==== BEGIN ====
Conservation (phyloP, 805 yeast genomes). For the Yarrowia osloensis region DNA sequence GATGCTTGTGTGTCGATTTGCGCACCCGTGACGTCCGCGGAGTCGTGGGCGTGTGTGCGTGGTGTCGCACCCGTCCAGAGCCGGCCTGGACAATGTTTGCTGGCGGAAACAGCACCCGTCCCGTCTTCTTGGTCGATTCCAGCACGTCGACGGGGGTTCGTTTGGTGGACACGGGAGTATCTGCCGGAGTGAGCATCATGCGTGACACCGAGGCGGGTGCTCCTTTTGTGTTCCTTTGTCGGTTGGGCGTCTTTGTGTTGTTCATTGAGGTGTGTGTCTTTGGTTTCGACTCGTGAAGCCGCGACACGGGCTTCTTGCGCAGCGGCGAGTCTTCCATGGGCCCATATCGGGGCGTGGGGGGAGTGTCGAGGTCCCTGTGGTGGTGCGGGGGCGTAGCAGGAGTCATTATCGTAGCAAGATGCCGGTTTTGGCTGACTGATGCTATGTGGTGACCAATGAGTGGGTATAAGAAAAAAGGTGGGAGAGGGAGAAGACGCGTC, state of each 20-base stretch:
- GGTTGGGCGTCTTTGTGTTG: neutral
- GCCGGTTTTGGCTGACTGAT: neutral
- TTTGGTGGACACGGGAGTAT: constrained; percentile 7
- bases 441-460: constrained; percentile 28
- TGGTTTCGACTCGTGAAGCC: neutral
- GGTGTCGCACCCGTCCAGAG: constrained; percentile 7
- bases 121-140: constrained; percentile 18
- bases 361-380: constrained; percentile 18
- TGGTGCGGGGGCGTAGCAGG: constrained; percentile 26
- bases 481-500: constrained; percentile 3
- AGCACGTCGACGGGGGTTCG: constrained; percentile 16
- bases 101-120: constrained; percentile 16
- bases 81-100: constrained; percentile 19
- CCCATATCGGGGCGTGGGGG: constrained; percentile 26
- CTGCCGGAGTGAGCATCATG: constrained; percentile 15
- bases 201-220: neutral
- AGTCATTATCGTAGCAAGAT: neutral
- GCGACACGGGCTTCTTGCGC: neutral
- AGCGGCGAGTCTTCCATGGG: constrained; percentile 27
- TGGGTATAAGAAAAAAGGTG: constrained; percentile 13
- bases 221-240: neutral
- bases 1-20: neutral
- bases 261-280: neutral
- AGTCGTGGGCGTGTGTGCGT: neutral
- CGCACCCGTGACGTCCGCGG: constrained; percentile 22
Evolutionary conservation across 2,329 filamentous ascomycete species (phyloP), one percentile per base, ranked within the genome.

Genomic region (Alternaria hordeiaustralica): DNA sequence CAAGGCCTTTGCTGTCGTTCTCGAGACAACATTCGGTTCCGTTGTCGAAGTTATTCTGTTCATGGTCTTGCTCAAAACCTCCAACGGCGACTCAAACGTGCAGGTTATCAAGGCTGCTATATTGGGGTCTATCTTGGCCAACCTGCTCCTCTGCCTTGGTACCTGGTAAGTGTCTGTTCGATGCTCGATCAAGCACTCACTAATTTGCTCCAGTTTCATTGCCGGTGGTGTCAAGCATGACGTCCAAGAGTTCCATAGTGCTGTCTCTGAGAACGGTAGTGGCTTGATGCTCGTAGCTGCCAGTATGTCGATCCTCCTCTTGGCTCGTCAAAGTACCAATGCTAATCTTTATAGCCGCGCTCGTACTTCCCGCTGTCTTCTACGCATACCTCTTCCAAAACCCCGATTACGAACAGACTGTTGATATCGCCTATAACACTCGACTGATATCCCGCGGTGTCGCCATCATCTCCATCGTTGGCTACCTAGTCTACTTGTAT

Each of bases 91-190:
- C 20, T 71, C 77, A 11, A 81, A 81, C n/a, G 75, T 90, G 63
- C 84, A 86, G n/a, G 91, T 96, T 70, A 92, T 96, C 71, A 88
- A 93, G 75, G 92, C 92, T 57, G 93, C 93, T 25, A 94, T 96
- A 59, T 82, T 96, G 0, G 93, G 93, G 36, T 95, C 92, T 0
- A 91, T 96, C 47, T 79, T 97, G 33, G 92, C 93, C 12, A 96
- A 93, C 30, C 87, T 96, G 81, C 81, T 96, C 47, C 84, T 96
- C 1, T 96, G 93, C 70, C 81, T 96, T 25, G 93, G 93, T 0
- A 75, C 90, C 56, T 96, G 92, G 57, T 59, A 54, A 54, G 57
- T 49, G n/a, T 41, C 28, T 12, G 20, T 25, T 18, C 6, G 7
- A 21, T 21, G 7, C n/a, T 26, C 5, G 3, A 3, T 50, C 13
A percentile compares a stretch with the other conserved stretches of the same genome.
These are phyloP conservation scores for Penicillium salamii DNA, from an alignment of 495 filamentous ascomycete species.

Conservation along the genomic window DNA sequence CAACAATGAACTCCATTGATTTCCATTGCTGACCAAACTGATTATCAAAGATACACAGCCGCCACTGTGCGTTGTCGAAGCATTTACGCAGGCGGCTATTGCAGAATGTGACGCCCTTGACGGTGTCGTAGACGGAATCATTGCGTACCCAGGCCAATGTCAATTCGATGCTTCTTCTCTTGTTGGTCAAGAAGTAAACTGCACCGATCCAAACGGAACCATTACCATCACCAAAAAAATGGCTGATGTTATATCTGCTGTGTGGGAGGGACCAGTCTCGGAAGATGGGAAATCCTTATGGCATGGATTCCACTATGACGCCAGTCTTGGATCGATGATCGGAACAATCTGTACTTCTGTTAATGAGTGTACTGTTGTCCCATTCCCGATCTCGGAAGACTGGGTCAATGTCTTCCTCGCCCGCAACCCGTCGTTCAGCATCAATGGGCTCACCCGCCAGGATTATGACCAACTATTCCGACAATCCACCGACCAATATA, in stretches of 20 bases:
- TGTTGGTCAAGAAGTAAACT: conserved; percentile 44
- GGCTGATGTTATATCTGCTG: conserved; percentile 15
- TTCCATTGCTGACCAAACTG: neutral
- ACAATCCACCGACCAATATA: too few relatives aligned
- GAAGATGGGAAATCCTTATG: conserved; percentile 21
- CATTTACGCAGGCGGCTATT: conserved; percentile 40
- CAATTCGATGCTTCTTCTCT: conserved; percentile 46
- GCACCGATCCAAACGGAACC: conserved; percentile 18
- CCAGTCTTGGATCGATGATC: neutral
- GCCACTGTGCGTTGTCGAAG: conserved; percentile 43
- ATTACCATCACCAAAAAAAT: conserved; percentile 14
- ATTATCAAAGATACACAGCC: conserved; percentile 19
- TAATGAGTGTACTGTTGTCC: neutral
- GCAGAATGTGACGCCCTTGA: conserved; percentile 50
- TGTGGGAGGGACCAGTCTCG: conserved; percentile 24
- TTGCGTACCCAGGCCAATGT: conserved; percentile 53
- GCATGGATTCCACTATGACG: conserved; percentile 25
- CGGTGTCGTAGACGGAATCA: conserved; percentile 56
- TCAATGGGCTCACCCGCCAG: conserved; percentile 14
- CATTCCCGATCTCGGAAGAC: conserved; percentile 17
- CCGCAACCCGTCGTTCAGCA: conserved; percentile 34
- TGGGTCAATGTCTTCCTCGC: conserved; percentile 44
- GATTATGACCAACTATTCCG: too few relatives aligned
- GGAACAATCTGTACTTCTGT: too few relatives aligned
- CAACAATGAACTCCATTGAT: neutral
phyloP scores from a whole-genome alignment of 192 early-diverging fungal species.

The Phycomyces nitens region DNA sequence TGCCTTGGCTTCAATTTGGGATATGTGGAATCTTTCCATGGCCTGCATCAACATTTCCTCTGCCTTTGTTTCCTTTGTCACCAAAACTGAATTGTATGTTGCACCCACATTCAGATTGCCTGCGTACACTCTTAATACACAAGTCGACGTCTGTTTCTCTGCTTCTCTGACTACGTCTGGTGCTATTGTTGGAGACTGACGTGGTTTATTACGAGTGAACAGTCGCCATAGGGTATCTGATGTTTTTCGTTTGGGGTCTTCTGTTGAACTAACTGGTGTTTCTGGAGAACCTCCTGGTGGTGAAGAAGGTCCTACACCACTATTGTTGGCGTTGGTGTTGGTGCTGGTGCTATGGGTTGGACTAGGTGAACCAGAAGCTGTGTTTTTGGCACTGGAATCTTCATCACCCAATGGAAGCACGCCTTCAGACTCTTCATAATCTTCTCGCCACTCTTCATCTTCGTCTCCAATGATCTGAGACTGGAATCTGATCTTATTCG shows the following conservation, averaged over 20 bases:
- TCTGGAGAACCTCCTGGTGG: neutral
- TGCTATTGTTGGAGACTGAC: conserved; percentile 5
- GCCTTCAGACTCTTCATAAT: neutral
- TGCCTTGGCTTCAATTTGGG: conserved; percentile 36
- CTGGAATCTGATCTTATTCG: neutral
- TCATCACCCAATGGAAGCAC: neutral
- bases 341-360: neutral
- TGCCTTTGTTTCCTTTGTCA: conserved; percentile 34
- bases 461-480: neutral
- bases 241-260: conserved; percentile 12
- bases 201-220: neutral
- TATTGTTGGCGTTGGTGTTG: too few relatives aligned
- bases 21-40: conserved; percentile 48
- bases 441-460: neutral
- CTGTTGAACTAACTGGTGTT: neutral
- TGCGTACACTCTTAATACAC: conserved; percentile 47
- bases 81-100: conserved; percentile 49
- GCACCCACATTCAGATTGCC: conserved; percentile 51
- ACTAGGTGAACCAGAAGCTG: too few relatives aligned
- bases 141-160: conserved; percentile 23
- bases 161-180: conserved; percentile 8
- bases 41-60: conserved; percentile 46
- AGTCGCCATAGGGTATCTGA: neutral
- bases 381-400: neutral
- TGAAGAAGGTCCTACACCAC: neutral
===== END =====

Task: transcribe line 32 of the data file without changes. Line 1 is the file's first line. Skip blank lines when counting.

- A 93, G 75, G 92, C 92, T 57, G 93, C 93, T 25, A 94, T 96